Mother 'calmly snuffed out life' of her child, murder trial hears

A motherin the UK accused of murdering her toddler daughter was "solely responsible" for the death of the child, a court has been told.

The High Court in Glasgow has heard prosecution claims that Sadia Ahmed "calmly snuffed out the life" of Inaya Ahmed last year.

Advocate Depute Paul Kearney made the statements as he asked the jury to return a guilty verdict against the accused.

Ahmed, 28, is on trial accused of smothering 14-month-old Inaya by placing a pillow over her face, or by other means, at their home in Glasgow's Drumchapel area on April 17 2016. The child died in hospital three days later.

She denies the charge.

In his closing speech, Mr Kearney told the jury: "On the 17th of April 2016, Inaya Ahmed, a beautiful 14-month-old child, stopped breathing and never breathed again on her own.

"There were valiant efforts of paramedics and doctors that got her heart beating again but she never again began breathing. The effect of the loss of blood and the loss of oxygen to her brain caused irreversible damage and caused her death."

He went on: "The Crown contends, on the evidence you have heard, that it is clear that her mother, the accused Sadia Ahmed, is solely responsible."

Mr Kearney added: "The Crown contends that she calmly snuffed out the life of her child."

The prosecutor referred to claims that the child had choked as the "big lie" in the case.

"The Crown contends that she suffocated. Inaya did not choke," Mr Kearney said.

"The Crown contends that the cover-up story of choking on bread was precisely that, it was a cover-up," he added.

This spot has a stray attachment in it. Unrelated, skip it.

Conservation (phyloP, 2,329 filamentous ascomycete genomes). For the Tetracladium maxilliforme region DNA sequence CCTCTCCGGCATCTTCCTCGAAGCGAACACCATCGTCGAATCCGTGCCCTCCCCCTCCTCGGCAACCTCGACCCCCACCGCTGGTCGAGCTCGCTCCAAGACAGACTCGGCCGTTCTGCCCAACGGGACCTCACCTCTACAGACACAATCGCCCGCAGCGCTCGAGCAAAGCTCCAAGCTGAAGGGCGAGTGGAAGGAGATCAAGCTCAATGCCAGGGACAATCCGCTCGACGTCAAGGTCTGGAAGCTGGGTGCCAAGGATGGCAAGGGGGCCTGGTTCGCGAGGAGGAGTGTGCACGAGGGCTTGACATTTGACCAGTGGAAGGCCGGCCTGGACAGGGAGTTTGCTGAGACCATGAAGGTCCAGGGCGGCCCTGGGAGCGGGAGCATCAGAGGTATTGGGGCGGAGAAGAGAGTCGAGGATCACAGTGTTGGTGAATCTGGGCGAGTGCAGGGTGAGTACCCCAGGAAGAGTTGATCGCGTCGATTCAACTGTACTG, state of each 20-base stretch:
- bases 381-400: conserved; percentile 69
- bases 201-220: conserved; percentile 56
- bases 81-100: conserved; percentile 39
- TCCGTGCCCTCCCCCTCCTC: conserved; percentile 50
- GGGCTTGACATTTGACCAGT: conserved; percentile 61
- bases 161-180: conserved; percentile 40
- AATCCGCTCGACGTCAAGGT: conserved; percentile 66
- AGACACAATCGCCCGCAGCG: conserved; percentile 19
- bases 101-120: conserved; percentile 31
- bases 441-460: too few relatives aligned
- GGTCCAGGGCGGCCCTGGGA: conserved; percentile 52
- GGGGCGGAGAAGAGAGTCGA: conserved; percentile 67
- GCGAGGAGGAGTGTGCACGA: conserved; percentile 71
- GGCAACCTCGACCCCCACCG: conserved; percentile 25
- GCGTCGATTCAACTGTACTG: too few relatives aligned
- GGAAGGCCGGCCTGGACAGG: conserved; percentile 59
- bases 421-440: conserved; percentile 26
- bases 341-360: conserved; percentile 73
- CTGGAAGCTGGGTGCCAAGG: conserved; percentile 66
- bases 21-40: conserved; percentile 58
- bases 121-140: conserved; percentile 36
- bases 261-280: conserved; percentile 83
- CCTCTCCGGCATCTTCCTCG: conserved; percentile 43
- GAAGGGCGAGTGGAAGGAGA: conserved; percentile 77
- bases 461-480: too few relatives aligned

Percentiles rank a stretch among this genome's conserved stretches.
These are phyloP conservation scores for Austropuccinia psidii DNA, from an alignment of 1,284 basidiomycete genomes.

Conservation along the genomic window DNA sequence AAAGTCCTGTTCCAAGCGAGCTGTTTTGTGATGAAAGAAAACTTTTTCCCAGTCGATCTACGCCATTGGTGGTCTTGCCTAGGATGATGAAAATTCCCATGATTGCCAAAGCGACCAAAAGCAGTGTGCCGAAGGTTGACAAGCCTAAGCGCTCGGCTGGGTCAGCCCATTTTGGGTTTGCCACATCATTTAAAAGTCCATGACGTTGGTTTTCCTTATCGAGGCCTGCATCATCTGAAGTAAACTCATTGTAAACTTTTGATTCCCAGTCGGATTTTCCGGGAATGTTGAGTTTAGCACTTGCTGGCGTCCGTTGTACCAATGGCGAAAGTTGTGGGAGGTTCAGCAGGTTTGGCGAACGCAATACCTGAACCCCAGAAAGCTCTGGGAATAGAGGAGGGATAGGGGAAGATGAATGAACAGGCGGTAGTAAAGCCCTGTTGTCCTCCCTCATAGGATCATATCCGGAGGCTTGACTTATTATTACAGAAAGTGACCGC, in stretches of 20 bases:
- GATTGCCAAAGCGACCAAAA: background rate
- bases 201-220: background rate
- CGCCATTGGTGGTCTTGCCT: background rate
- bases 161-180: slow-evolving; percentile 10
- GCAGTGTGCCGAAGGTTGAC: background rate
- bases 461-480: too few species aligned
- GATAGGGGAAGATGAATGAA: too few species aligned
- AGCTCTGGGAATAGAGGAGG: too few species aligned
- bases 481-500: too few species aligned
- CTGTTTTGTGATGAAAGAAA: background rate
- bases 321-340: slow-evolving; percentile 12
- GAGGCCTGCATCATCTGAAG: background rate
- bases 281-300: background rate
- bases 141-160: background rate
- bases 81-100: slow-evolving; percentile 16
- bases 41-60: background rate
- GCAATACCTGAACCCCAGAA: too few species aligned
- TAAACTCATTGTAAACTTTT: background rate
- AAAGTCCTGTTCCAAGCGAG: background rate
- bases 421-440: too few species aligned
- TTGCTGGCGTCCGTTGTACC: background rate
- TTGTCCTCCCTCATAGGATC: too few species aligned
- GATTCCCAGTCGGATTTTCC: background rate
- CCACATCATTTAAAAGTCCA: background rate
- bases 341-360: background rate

He maintained that other family members had initially told the "story" that the child had choked to "protect" the accused, but that they had given truthful accounts when they gave evidence in court.

"Family members have finally come to this court and done what you might think is right and told the truth about what happened that day, and about what they were told that day," he said.

The Advocate Depute, who described it as a "tragic" case, told the jury: "The only explanation which fits with the facts in this case is that Sadia Ahmed killed her daughter."

Defence QC Ian Duguid later urged the jury to return a verdict of acquittal.

He questioned the idea of an initial attempt at a cover-up and suggested that "the truth might be that she (Inaya) really choked on bread".

He told how everybody who was interviewed on the day in question "was giving exactly the same story".

"The easy answer, the obvious answer, is that she (the accused) is telling the truth and they are all telling the truth as well," he said of that time.

The lawyer told the jury the Crown rely on corroboration for their case in the form of evidence suggesting there was no bread in the room at the house and no bread found in the girl's throat. Prosecutors also point to evidence suggesting she was "unemotional" and that choking fatalities are statistically rare, he said.

But Mr Duguid pointed to other evidence that the accused was "shell-shocked" and "distraught".

He also spoke of evidence of food debris in the toddler's lungs and said Inaya had not been properly weaned on to solid food.

Choking would be "a lot more likely for this child", the QC said.

He also asked the jury to question how the toddler's "breathing anatomy" became inflamed.

Mr Duguid said the prosecution never has to prove motive, but he asked jurors to consider that "the absence of the motive is sometimes quite a telling feature" in a case.

The QC also said the accused had been living in the household "basically as a servant" and he described the family as "greedy".

He asked the jury to consider whether the relatives were people who could be considered credible and reliable witnesses.

Sadia Ahmed denies the single charge against her.

The trial continues on Wednesday.


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